O'Grady's PowerPage » OS X

Users complain of shorter battery life after Mountain Lion install, Apple reportedly launching investigation of issue

Posted by:
Date: Friday, August 3rd, 2012, 12:15
Category: battery, MacBook, MacBook Air, MacBook Pro, News, Software

This is either the end of the world or a firmware update that may need to happen.

Per AppleInsider, a number of MacBook Pro and MacBook Air owners who updated to the recently-released OS X Mountain Lion are complaining of battery performance issues, with some reporting their batteries only last half as long as when OS X 10.7 Lion was installed.

Since the first complaints surfaced in an Apple Support Communities thread started on July 25, the day Mountain Lion launched, the number of reportedly affected MacBook Pro and MacBook Air owners has grown to the point where Apple has supposedly initiated an investigation. As of this writing the thread, titled “Battery life dropped considerably on Mountain Lion” now stands at 15 pages.

While most users are seeing battery life drops of about one to two hours, some cases claim performance has fallen to less than 50 percent as their machines are only capable of staying on for a little over two hours.

Community members have been trying a variety of methods to remedy the issue, from re-installing the software to turning off some of Mountain Lion’s new features like Power Nap, but the attempts have yet to produce a fool-proof solution. Some members have seen limited success in resetting the machine’s system management controller (SMC), though the battery issue crops up again after continued use.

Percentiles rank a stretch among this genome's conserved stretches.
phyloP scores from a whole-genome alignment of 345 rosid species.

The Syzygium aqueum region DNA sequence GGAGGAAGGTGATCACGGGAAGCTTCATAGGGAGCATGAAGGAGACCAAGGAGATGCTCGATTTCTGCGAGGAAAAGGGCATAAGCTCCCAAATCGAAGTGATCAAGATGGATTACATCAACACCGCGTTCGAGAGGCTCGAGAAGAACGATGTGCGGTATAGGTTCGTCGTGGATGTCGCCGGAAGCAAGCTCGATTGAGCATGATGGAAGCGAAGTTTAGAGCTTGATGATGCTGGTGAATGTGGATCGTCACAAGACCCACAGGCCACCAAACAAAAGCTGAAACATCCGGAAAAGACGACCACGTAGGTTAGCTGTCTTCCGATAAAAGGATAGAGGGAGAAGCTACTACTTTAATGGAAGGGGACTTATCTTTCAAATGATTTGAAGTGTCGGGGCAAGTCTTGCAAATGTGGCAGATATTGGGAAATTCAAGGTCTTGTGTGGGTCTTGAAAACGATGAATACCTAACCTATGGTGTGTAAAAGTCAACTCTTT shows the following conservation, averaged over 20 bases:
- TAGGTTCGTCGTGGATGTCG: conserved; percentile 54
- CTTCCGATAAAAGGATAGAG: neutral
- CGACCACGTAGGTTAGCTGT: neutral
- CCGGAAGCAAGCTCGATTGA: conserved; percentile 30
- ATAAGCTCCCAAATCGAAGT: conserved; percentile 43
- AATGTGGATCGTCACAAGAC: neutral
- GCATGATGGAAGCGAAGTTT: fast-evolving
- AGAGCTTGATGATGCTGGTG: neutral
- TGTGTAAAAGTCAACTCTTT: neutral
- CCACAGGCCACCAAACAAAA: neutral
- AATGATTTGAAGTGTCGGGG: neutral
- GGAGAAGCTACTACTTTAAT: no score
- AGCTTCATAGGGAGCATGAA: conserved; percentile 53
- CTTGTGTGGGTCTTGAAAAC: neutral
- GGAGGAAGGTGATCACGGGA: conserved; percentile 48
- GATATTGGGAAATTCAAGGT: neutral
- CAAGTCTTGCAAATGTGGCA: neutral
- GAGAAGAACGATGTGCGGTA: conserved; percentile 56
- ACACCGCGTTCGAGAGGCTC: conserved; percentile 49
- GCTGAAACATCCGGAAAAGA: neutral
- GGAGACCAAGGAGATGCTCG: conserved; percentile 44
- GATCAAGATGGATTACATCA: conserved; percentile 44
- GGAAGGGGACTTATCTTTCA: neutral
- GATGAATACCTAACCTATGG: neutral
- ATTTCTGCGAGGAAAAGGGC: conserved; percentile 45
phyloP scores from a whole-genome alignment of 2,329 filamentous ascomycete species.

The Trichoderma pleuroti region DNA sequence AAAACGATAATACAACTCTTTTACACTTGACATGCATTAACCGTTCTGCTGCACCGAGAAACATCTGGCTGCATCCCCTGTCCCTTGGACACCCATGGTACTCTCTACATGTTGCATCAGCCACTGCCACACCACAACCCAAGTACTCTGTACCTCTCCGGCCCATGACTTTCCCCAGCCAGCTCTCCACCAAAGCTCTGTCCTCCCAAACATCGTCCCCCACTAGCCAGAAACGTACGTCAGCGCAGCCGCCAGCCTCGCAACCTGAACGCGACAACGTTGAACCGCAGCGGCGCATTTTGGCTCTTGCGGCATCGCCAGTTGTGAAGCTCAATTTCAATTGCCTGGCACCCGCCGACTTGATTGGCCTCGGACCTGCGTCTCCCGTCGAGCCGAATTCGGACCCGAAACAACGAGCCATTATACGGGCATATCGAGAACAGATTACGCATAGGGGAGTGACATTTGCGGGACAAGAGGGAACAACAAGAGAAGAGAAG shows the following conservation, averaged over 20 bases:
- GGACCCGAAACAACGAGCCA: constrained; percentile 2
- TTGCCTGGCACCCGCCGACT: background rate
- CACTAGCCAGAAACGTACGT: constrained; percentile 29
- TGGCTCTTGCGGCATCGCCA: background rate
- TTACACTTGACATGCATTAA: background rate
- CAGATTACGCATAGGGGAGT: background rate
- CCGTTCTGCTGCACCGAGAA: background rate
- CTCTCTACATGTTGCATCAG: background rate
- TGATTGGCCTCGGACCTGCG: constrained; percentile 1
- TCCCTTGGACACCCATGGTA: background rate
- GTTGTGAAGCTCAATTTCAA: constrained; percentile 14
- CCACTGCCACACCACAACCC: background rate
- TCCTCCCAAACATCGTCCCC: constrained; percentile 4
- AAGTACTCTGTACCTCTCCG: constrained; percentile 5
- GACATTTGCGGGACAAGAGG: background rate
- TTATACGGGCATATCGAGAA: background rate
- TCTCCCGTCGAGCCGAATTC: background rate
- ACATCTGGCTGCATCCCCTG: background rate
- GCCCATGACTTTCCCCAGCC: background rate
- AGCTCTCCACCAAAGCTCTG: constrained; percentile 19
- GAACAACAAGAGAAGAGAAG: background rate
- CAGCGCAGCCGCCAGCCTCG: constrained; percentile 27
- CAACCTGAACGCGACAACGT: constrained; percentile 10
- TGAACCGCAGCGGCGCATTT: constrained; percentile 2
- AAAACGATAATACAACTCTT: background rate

Many users are reporting heightened CPU temperatures even when the machine is at idle, possibly pointing to a backend program management problem, while others are seeing battery drain when the system is sleeping.

Apple has taken notice of the complaints and, according to one community member, sent out a questionnaire on Friday in an attempt to pinpoint the problem.

OS X Mountain Lion launched last week, bringing with it over 200 new features including tighter iCloud integration, the Messages app, Notification Center, Facebook integration, Dictation, AirPlay Mirroring and Game Center.

Stay tuned for additional details as they become available.

And, as always, if you’ve seen this issue on your end, please let us know in the comments.

Guide: How to troubleshoot PowerNap weirdness under OS X 10.8

Posted by:
Date: Friday, August 3rd, 2012, 11:13
Category: MacBook Air, MacBook Pro, News

There’s been a lot written about OS X 10.8’s new PowerNap feature, wherein your 2011-2012 MacBook Air and 2012 Retina Display MacBook Pro notebooks can perform various background tasks (such as synchronization and updates) while in Sleep mode, but it’s hard to say what to do when things go wrong.

With that in mind, the mighty Topher Kessler has written a spiffy PowerNap troubleshooting guide over on CNET.

Go.

Take a gander.

Check it out.

And even though the guide goes through the somewhat frightening steps as to how to reset your notebook’s SMC should circumstances require it, it’s worth reading.

That is all and enjoy your Friday.

Opera web browser updated to 12.01